• Public datasets to fuel research: MLCommons new People’s Speech project seeks to develop a public dataset that, in addition to being larger than any other public speech dataset by more than an order of magnitude, better reflects diverse languages and accents. Public datasets drive machine learning like nothing else; consider ImageNet’s impact on the field of computer vision. 
  • Best practices to accelerate development: MLCommons will make it easier to develop and deploy machine learning solutions by fostering consistent best practices. For instance, MLCommons’ MLCube project provides a common container interface for machine learning models to make them easier to share, experiment with (including benchmark), develop, and ultimately deploy.
Google believes in the potential of machine learning, the importance of common infrastructure, and the power of open, collaborative development. Our leadership in co-founding, and deep support in sustaining, MLPerf and MLCommons has echoed our involvement in other efforts like TensorFlow and NNAPI. Together with the MLCommons community, we can improve machine learning to benefit everyone.

Want to get involved? Learn more at

By Peter Mattson – ML Metrics, Naveen Kumar – ML Performance, and Cliff Young – Google Brain

Best practices for accessibility for virtual events

As everyone knows, most of our open source events have transformed from in-person to digital this year. However, due to the sudden change, not everything is accessible. We took this issue seriously and decided to work with one of our accessibility experts, Neighborhood Access, to share best practices for our community. We hope this will help you organize your digital events!

Virtual events can be a wonderful way to make information more accessible to people, including attendees with disabilities, but hosts often fall short in providing the appropriate logistical support needed for this audience to fully engage in the programming. In this article, we’ll go over some best practices for hosting virtual events to make them accessible to the d/Deaf/Hard of Hearing, Blind/Low Vision, Developmentally Disabled, and Neurodivergent communities. Since some of these accommodations require a bit of planning ahead of the event, we’ll use a timeline format to discuss what needs to be arranged and when.

Initial Planning Stages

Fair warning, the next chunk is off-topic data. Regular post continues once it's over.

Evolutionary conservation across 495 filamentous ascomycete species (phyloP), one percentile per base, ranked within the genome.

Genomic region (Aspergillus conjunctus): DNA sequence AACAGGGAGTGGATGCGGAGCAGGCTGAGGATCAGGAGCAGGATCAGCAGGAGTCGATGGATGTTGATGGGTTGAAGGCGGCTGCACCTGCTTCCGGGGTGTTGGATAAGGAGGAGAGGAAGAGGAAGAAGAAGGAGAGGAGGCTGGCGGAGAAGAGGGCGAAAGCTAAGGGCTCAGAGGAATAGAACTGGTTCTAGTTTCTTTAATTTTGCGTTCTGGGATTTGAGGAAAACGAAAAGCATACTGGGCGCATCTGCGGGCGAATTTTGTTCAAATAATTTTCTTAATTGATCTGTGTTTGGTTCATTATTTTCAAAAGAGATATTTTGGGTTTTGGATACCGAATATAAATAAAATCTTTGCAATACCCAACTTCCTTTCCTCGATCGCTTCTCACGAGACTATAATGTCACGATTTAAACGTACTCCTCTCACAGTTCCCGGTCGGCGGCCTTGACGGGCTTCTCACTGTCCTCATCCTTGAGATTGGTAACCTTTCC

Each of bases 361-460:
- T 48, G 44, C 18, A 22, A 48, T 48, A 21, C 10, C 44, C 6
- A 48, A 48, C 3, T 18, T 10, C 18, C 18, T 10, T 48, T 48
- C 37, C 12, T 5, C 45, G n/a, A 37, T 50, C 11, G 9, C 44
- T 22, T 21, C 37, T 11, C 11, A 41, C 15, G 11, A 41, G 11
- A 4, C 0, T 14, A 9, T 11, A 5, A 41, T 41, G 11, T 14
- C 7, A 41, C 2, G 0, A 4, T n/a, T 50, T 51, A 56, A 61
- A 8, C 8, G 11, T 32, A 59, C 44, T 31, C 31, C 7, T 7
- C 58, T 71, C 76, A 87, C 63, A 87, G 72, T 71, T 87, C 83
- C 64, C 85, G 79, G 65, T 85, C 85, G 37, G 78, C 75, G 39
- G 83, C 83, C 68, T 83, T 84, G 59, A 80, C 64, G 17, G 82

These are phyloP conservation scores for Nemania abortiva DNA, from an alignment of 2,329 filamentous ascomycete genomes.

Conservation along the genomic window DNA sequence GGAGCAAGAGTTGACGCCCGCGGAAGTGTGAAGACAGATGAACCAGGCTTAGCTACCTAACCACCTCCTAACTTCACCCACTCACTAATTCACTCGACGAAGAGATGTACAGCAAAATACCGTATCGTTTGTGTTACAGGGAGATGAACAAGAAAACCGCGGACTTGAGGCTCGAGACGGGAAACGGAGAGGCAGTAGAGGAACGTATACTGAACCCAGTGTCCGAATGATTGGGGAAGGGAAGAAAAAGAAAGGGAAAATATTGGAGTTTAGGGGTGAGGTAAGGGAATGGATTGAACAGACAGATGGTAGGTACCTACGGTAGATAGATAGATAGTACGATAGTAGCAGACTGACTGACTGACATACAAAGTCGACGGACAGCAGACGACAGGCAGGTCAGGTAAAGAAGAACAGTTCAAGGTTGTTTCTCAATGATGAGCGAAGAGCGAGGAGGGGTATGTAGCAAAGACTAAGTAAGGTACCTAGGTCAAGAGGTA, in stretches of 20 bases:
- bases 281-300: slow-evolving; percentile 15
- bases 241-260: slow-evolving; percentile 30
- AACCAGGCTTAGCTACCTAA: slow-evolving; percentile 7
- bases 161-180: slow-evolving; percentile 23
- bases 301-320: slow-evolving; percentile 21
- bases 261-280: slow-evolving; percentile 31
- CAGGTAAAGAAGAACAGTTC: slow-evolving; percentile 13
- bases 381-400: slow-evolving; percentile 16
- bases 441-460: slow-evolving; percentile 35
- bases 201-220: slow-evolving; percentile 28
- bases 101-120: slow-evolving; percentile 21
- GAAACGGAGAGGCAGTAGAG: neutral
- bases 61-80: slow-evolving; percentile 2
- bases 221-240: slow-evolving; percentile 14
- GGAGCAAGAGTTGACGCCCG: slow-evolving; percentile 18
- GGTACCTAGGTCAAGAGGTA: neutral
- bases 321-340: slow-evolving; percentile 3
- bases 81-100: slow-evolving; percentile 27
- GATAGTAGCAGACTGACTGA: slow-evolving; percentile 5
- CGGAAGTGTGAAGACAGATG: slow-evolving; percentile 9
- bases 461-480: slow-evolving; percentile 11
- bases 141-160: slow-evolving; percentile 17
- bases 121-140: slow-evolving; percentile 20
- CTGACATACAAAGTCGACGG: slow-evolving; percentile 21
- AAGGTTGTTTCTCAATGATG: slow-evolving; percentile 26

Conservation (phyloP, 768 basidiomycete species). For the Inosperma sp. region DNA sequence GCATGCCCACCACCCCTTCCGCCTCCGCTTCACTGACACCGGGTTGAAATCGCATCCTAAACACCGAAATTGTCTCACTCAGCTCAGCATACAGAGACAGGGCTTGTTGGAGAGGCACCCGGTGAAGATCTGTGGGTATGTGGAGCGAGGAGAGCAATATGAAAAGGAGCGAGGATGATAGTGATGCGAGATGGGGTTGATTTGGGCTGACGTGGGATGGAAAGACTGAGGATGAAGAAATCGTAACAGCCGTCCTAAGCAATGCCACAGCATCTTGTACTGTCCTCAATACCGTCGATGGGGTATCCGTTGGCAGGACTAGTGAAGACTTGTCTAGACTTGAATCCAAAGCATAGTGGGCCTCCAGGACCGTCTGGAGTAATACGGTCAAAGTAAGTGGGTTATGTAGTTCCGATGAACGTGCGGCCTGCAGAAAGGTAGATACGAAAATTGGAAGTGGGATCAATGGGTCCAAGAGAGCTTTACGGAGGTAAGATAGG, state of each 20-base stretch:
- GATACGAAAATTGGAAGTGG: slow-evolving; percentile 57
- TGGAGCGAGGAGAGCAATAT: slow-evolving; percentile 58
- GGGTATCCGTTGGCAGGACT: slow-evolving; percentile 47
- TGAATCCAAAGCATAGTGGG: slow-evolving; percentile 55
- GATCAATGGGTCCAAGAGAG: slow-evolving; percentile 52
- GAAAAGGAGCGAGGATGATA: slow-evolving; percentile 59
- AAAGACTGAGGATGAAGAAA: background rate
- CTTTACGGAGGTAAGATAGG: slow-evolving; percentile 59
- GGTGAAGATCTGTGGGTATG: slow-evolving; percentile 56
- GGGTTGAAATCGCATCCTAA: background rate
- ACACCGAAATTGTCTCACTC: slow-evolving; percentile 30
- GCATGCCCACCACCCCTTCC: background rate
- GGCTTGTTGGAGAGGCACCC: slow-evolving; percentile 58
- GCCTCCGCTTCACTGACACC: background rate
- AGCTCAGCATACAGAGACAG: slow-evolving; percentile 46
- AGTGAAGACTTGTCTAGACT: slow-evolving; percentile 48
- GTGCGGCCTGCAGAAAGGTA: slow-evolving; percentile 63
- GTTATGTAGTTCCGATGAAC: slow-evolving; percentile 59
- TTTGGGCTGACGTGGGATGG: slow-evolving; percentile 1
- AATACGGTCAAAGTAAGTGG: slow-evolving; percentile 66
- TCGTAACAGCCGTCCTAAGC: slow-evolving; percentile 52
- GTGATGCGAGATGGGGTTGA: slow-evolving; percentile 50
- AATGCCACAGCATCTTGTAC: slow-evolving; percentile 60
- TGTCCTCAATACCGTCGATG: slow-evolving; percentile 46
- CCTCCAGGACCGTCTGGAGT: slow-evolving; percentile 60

Selecting a Platform
When selecting a video conferencing platform for your virtual event, you will want to make sure the platform has the following features:
  1. Ability to dial into the event via phone (see Accessible Event Links for more info)
  2. Ability to assign captioning to someone in the call or via a third party within the platform
Working With Your Speakers
Once you read through the rest of this guide and decide what accessibility tools you’ll use, you should brief your speakers on those practices so everyone is on the same page. For example, if you are going to do an image description of yourself (as detailed in Incorporating Audio Cues), make sure your guests do the same to provide a consistently accessible experience.

At Least 2 Weeks Before the Event

Disability Accommodation Requests
If you are hosting a large event with many attendees, you should provide accommodations like interpreters and audio description without people having to request them. If you are hosting a smaller event (<20 guests), the RSVP form for your event should link to a separate form where you will track accommodation requests. This should be a simple form that collects no identifying information about the person filling it out. A person should not have to disclose their disability in order to request accommodations; an anonymous form will get you all the information you need. The one question you need to ask is: “Are there any disability accommodations you need us to provide in order for you to fully participate in this event?” You should aim to collect this information at least two weeks before the event, so that you have ample time to arrange necessary accommodations.